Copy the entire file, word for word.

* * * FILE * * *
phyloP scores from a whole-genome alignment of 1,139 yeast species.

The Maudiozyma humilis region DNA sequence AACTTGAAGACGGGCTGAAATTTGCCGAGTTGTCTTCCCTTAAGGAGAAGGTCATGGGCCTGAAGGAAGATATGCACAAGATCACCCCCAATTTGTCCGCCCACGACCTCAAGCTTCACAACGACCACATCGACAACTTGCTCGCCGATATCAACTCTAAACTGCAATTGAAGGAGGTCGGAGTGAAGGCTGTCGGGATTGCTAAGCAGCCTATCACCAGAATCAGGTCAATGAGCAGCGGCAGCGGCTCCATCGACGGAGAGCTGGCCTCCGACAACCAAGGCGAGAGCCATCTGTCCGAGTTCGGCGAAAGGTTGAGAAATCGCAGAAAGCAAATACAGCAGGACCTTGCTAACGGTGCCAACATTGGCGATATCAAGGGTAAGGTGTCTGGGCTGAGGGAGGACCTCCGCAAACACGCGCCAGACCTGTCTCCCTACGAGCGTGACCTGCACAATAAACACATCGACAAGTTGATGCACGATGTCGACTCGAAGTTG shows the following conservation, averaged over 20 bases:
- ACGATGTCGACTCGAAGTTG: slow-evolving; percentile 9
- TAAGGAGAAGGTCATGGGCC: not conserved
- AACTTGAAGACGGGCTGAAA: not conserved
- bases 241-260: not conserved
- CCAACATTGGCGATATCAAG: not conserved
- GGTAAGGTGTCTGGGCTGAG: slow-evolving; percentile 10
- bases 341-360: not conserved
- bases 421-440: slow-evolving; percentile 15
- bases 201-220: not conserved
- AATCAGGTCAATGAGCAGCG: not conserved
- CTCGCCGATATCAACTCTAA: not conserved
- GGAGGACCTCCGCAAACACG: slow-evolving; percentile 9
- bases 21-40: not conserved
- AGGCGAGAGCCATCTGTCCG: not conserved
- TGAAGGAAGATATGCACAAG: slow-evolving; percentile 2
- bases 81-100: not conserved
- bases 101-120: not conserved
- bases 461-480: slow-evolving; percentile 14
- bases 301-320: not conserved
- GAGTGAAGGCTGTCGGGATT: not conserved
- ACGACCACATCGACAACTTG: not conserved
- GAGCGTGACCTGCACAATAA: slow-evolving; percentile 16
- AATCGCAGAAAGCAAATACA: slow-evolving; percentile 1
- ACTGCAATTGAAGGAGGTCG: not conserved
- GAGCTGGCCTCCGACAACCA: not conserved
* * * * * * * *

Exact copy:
phyloP scores from a whole-genome alignment of 1,139 yeast species.

The Maudiozyma humilis region DNA sequence AACTTGAAGACGGGCTGAAATTTGCCGAGTTGTCTTCCCTTAAGGAGAAGGTCATGGGCCTGAAGGAAGATATGCACAAGATCACCCCCAATTTGTCCGCCCACGACCTCAAGCTTCACAACGACCACATCGACAACTTGCTCGCCGATATCAACTCTAAACTGCAATTGAAGGAGGTCGGAGTGAAGGCTGTCGGGATTGCTAAGCAGCCTATCACCAGAATCAGGTCAATGAGCAGCGGCAGCGGCTCCATCGACGGAGAGCTGGCCTCCGACAACCAAGGCGAGAGCCATCTGTCCGAGTTCGGCGAAAGGTTGAGAAATCGCAGAAAGCAAATACAGCAGGACCTTGCTAACGGTGCCAACATTGGCGATATCAAGGGTAAGGTGTCTGGGCTGAGGGAGGACCTCCGCAAACACGCGCCAGACCTGTCTCCCTACGAGCGTGACCTGCACAATAAACACATCGACAAGTTGATGCACGATGTCGACTCGAAGTTG shows the following conservation, averaged over 20 bases:
- ACGATGTCGACTCGAAGTTG: slow-evolving; percentile 9
- TAAGGAGAAGGTCATGGGCC: not conserved
- AACTTGAAGACGGGCTGAAA: not conserved
- bases 241-260: not conserved
- CCAACATTGGCGATATCAAG: not conserved
- GGTAAGGTGTCTGGGCTGAG: slow-evolving; percentile 10
- bases 341-360: not conserved
- bases 421-440: slow-evolving; percentile 15
- bases 201-220: not conserved
- AATCAGGTCAATGAGCAGCG: not conserved
- CTCGCCGATATCAACTCTAA: not conserved
- GGAGGACCTCCGCAAACACG: slow-evolving; percentile 9
- bases 21-40: not conserved
- AGGCGAGAGCCATCTGTCCG: not conserved
- TGAAGGAAGATATGCACAAG: slow-evolving; percentile 2
- bases 81-100: not conserved
- bases 101-120: not conserved
- bases 461-480: slow-evolving; percentile 14
- bases 301-320: not conserved
- GAGTGAAGGCTGTCGGGATT: not conserved
- ACGACCACATCGACAACTTG: not conserved
- GAGCGTGACCTGCACAATAA: slow-evolving; percentile 16
- AATCGCAGAAAGCAAATACA: slow-evolving; percentile 1
- ACTGCAATTGAAGGAGGTCG: not conserved
- GAGCTGGCCTCCGACAACCA: not conserved